Even as the New Zealand Government was making the official announcement, NZ Rugby was poised to react. News that a Covid-19 recurrence in the Queen City is now set to spoil an enthralling Blues v Crusaders finale.
The last game of the scheduled Super Rugby Aotearoa season; more often a grand final in other regular seasons, was this year going to see the top two seeds clash for ‘bragging rights’ on Sunday. But no more, as crowd restrictions and the alert levels in reaction to localized Coronavirus outbreaks, put paid to that combination.
Now, just one of two local derby games will continue. The Highlanders will host the Hurricanes at a new time of 3:05pm. The altered schedule is to accommodate a private charter flight for the ‘Canes, to stay ‘within their bubble’.
That change is because of the differences between Level 2 and Level 3 alert precautions that are enforced between Dunedin and the Auckland region.
crowds not allowed at Forsyth-Barr Stadium on Saturday, played at a closed venue
play is not permitted at all at Eden Park. Teams cannot even train, so the Blues would be at a disadvantage to the visiting Crusaders [who could train outside of Auckland L2 restrictions]
— Super Rugby (@SuperRugbyNZ) August 14, 2020
In fact, the differences are so wide that Eden Park was used as a community Covid-19 testing facility on Friday – completely the opposite of what fans had expected.
This week has seen the recurrence, the second wave that the government was so fearful of. It coincides with a rugby game, and for the majority, the natural processions are that ‘sport comes in second place to public health’. Yes, most agree yet, those who anticipated a HUGE match in Auckland, now feel quite disappointed.
Covid-19 recurrence spoils Blues v Crusaders finale
Not stopping at the interruption to the Blues v Crusaders game, the rugby community overall is upset by the increased alert levels. Differing restrictions on the Highlanders clash extend to both community rugby and the operation of sport. In Auckland vs the remainder of the country, the challenges are difficult to say the least.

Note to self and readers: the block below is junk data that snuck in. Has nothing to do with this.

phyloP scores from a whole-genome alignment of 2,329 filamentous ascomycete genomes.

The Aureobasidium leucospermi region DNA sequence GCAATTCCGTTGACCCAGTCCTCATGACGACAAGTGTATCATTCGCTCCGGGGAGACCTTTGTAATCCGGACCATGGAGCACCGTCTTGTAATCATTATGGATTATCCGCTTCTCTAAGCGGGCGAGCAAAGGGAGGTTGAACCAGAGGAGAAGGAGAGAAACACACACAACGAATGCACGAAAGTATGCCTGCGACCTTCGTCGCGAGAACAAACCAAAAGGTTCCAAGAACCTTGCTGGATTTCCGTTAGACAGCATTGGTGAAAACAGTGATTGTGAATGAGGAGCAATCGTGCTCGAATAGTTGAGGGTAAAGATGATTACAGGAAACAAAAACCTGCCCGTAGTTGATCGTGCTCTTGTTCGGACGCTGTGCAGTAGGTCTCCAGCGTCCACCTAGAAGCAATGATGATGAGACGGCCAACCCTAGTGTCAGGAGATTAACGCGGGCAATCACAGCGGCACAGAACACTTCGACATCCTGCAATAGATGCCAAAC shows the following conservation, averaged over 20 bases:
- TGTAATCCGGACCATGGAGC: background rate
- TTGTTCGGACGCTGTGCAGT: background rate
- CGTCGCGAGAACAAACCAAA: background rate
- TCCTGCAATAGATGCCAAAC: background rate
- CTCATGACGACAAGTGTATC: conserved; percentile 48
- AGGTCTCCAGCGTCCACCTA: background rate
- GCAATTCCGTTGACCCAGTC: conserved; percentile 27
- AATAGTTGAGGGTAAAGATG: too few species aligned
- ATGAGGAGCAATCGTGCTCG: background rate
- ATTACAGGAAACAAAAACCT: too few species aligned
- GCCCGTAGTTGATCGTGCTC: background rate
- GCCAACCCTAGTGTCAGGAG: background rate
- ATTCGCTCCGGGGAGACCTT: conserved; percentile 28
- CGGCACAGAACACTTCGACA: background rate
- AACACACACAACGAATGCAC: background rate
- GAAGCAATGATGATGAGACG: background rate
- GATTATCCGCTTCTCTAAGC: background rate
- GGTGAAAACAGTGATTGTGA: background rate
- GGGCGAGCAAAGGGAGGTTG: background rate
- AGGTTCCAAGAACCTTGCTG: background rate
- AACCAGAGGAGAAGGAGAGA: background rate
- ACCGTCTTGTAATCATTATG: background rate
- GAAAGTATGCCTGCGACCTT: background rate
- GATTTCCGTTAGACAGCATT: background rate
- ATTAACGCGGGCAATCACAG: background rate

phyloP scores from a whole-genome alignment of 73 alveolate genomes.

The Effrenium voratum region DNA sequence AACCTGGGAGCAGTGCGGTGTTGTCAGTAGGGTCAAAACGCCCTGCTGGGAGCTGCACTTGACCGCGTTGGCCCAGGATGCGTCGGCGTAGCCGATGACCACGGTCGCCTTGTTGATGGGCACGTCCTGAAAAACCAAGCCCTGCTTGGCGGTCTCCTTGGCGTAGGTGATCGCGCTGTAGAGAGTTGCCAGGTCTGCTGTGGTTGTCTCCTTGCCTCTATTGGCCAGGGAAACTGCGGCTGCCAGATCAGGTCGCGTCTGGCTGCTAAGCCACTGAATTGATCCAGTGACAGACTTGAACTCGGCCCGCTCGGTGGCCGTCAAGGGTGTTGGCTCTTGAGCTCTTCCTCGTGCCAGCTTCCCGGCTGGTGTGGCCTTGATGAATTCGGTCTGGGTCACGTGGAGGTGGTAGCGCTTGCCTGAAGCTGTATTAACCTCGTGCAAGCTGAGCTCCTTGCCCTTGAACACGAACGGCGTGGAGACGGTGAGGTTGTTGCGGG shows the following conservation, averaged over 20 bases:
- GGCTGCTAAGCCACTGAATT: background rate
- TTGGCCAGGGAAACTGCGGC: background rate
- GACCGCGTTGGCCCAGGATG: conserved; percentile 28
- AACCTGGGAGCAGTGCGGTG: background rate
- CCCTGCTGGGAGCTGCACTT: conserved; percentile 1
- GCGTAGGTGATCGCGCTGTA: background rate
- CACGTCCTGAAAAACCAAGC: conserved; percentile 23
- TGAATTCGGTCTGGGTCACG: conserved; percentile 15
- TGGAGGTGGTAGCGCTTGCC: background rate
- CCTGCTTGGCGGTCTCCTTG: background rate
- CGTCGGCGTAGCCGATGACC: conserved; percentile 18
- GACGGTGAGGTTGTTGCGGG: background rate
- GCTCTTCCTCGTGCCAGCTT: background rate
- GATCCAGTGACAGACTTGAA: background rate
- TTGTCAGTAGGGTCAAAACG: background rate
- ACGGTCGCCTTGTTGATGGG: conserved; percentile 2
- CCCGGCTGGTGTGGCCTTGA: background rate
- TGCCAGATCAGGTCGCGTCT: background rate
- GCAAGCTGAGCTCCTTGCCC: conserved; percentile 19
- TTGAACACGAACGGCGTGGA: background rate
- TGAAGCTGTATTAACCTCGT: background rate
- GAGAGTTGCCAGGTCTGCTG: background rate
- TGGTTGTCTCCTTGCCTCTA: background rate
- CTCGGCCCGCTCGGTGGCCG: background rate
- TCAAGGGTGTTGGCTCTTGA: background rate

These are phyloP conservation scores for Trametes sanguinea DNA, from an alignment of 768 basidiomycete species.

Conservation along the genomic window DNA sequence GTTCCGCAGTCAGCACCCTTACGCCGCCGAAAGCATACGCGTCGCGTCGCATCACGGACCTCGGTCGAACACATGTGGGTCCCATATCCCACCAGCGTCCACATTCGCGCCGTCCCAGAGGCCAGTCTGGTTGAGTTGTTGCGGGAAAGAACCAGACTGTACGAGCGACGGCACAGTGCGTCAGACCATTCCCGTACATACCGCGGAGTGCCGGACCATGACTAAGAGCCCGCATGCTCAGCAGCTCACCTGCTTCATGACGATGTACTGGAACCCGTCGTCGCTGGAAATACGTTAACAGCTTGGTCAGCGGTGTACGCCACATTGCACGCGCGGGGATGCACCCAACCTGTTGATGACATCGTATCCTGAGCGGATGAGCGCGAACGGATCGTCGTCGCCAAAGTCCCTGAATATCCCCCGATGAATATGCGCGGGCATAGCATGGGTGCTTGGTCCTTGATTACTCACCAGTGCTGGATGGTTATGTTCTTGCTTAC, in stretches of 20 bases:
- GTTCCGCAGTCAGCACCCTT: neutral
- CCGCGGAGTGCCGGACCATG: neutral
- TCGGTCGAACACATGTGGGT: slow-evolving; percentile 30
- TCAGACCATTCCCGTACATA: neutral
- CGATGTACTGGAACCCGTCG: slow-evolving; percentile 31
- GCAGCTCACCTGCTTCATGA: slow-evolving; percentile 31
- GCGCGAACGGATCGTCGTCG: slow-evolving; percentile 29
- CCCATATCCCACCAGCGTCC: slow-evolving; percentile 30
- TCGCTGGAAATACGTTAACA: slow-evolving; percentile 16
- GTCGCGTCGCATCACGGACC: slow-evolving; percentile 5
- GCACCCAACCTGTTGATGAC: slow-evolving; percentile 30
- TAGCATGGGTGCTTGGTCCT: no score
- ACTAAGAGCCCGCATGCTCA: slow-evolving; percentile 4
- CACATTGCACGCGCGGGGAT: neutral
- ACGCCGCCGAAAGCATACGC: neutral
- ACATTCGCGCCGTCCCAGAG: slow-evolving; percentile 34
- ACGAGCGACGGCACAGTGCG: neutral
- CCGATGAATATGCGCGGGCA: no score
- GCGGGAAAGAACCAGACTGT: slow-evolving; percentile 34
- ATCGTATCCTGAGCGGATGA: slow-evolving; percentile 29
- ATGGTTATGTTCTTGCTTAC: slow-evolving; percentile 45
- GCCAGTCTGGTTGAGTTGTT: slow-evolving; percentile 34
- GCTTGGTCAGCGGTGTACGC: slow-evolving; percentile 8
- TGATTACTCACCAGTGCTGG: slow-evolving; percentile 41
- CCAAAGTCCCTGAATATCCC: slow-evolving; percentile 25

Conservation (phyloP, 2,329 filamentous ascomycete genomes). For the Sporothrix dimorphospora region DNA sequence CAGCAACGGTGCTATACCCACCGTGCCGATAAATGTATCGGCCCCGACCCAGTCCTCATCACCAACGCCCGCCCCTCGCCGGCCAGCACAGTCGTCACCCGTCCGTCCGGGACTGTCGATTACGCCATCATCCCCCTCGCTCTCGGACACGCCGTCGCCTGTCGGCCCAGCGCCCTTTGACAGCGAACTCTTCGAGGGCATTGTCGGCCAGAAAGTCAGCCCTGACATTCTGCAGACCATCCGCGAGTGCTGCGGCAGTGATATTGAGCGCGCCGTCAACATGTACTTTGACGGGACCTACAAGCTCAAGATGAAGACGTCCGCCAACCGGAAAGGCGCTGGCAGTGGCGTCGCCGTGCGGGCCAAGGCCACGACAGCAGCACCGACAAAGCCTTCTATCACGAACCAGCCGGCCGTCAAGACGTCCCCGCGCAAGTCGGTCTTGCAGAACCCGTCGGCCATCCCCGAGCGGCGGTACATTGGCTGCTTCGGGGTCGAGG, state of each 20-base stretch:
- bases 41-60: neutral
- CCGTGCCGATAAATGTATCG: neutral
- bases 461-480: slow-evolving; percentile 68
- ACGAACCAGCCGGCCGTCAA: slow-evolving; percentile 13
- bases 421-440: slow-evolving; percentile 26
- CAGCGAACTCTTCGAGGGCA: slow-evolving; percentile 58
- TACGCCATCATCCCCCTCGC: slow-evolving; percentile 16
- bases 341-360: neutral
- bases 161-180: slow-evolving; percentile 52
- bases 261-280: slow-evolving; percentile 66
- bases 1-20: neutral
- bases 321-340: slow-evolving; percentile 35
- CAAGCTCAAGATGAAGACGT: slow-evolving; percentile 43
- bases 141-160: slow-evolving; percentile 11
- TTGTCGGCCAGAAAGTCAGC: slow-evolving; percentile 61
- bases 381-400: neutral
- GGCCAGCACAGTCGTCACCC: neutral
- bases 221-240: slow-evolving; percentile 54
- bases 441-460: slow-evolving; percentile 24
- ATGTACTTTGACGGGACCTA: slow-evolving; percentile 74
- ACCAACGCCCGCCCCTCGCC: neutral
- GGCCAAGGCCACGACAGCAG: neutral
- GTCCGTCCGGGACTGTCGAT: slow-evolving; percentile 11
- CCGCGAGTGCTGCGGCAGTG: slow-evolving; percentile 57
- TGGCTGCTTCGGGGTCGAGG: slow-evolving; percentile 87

In an NZR media release, it states ‘it follows the Government’s latest COVID-19 announcement that Auckland will remain at Level 3 for 12 days while the rest of the country will remain at Level 2 for the same period.
For rugby across New Zealand, this means the following:
The Blues-Crusaders match scheduled for Sunday 16 August in Auckland now cannot take place
Kick-off time for the Highlanders-Hurricanes match has been moved forward from 7.05pm to 3.05pm
All community rugby activity in the Auckland region, including the playing of games, training, and workshops, will be put on hold until further notice. This applies to all North Harbour Rugby Union, Auckland Rugby Union, Counties Manukau Rugby Union * clubs, festivals, tournaments, and schools.
Community rugby in the rest of the country can take place under Level 2 guidelines. Provincial Unions are working with their clubs and schools to ensure health and safety measures are in place for players and spectators and will make decisions on a localized basis in the best interests of their communities.
So with the confidence of New Zealand’s fight against the pandemic ‘all but destroyed’ one where the days, weeks, and months up until now without new cases, rugby will need to adapt. That includes national representative teams too;
A Black Ferns camp for players from the lower North Island and South Island which was due to take place in Christchurch from Sunday has been cancelled.
As it widens, from the smallest cluster to a concern nationally, fans must understand and react as a part of the ‘team of five million’. That behaviour got the county through the initial trauma of the Coronavirus pandemic. Now, the second wave of Covid-19 has spoiled the Blues v Crusaders game.
It has to be respected that sport, for all its worth, often takes a backstep to the national good. And on this occasion, one game out of 40 has been spoiled. If only others could be so lucky.
“Main photo credit”
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